On April 10, 2024

How civics can save us from ourselves

Dear Editor,

Democracy has much to recommend it: access to public officials and opportunities to complain. 

Unlike a monarchy, with a single person in charge, a democracy gives ordinary citizens the chance to think beyond their private concerns and ponder the public good. Through argument and persuasion, citizens in a democracy have a chance to rub off the rust of selfishness and participate on the level of common concerns.

But thinking in terms of the common good is extremely challenging for human beings. We tend to be caught up in our personal affairs, assuming that what we want for ourselves is in everyone’s best interest. In monarchies, such confusion results in tyranny as kings confuse their will for divine decrees. 

In democracies, such confusion results in the tyranny of the majority: If the majority of voters think a certain way, it must be true.

Luckily, the Constitution puts up a lot of guardrails to protect the rights of minority viewpoints. Majorities are stymied by the separation of powers. Just because a faction takes over the legislative branch doesn’t mean it will control the White House.

Majorities are also thwarted through federalism. The majority may impose its will on the citizens of Alabama but not in Vermont. And finally, the judiciary assures that the rights of minorities are protected under the Constitution.

These three elements — separation of powers, federalism and an independent judiciary — are designed to save us from ourselves. By forcing each branch of government to check one another, by giving states sovereignty over their own affairs and giving the federal courts the power to overturn policy that crushes minority viewpoints, the Constitution makes it harder for any single faction to take over.

But this complicated form of government depends on a population that understands why we have guardrails in the first place. Without a civics education, citizens won’t understand why free speech and religious expression are important, why we have three branches of government or why the states have as much power as they do.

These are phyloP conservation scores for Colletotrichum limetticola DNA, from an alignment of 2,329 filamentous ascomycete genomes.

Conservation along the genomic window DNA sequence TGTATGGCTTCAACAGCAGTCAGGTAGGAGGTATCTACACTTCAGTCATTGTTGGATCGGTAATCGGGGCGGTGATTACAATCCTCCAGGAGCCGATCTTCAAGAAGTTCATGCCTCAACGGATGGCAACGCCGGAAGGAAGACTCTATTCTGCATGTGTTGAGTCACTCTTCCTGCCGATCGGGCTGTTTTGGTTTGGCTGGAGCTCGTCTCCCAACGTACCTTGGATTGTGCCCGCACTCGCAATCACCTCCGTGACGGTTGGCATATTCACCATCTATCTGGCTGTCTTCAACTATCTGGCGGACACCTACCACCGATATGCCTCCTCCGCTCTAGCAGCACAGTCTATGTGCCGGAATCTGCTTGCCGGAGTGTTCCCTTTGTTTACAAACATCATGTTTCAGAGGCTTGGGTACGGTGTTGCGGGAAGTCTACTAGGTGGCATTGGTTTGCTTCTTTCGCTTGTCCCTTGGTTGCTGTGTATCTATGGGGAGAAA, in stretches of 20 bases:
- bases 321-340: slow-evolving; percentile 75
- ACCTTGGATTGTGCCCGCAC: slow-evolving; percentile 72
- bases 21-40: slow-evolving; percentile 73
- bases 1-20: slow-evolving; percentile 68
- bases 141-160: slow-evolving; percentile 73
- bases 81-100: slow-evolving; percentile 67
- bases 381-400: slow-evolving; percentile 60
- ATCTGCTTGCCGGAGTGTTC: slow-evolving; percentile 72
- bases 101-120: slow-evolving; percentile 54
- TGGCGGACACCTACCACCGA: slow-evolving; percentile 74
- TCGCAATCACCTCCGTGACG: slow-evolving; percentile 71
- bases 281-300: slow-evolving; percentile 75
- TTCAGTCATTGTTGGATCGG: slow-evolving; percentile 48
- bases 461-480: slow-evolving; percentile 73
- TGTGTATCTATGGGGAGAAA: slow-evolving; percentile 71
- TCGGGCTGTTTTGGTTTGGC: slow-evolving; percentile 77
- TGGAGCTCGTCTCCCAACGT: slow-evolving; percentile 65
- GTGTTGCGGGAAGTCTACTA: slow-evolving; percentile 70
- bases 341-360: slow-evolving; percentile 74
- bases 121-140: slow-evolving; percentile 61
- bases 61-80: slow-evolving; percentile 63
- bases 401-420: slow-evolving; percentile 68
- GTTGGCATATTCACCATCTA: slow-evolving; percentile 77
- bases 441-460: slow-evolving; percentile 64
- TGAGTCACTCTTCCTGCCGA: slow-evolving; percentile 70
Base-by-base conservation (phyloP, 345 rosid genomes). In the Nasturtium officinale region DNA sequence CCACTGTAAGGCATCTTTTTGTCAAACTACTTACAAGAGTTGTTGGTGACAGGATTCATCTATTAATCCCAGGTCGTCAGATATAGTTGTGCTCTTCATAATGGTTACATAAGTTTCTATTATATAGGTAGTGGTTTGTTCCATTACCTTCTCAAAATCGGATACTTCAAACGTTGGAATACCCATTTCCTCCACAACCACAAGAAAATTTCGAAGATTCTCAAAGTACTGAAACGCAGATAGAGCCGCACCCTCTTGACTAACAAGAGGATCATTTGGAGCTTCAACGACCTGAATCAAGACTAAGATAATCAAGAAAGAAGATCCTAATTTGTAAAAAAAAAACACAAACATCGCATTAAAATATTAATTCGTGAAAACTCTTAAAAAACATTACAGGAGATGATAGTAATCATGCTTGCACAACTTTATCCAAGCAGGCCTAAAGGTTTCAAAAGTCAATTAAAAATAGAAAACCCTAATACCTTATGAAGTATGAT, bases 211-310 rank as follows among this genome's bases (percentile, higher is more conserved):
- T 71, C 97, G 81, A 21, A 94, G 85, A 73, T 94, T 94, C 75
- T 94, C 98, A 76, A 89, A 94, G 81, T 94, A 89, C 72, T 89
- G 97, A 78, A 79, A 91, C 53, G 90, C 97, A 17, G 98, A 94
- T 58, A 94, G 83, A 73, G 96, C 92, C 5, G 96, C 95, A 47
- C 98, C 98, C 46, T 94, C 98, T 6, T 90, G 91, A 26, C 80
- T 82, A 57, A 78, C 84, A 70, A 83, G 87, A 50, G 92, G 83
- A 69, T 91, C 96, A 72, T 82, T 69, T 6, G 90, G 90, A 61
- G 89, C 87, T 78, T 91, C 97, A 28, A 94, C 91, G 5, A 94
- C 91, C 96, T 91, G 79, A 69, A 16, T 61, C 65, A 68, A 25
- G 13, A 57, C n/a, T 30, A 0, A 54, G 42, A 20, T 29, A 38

If the people don’t have any understanding of the principles and structure of government, they may cede all power to the voice of the many, ignoring the arguments of the few.

Vermont is one of 11 states that do not require students to study civics before graduation. The only Vermonters who are required to understand the complexities of our form of government are those taking the U.S. Citizenship Test. Immigrants, not high school students, are more likely to know that the Constitution was ratified by state conventions and what is entailed in a “republican form of government.”

Luckily, the Secretary of State’s office recently launched a civics program offering resources and incentives for public school teachers.  Included on the website are books by Vermont author Christy Mihaly that explain the complexities of a republican form of government using poetry and pictures. Young readers learn the story of Jehovah’s Witnesses who challenged the constitutionality of pledging to the flag in public school and won. Two years prior, the Court had held that the state could force children to salute the flag, but the Barnette children refused to conform. Their religious-based civil disobedience ultimately led to greater protections for free speech in schools.

Another resource listed, the informational comic book “Freedom and Unity,” provides students with multiple ways to engage in democracy in Vermont. Unfortunately, it doesn’t explain the importance of dissent. A cartoon on page 14 shows “Take Back Vermont” protesters, who are listed as an “anti-gay” movement. The caption informs us that Vermont has a history of racism and eugenics, implying that the motivating factor for the protesters was bigotry, not the demands of conscience. 

Had the creators of “Freedom and Unity” described the robust arguments on both sides of the same-sex marriage debate, readers would have learned the benefits of honest disagreement. Those against gay marriage were given a chance to explain their concerns, to speak their consciences and to consider the implications when a traditional institution is changed. The fact that they lost doesn’t mean they should not have been heard. 

We don’t have to endorse what others say, but we all benefit from the right to say it. We don’t have to believe what others believe, but we all benefit from the rights of conscience. By respecting each other’s freedoms enough to actually consider dissent, majorities have less control over what can be said. 

A civics education reminds all of us that our freedoms depend on our capacity for mutual respect. These freedoms give minorities the opportunity to counter the reasoning of the majority, to speak according to the dictates of their conscience. We all benefit when dissenters have a chance to express their views.

A civics education would go a long way to reminding us why we should care.

Meg Mott, Putney

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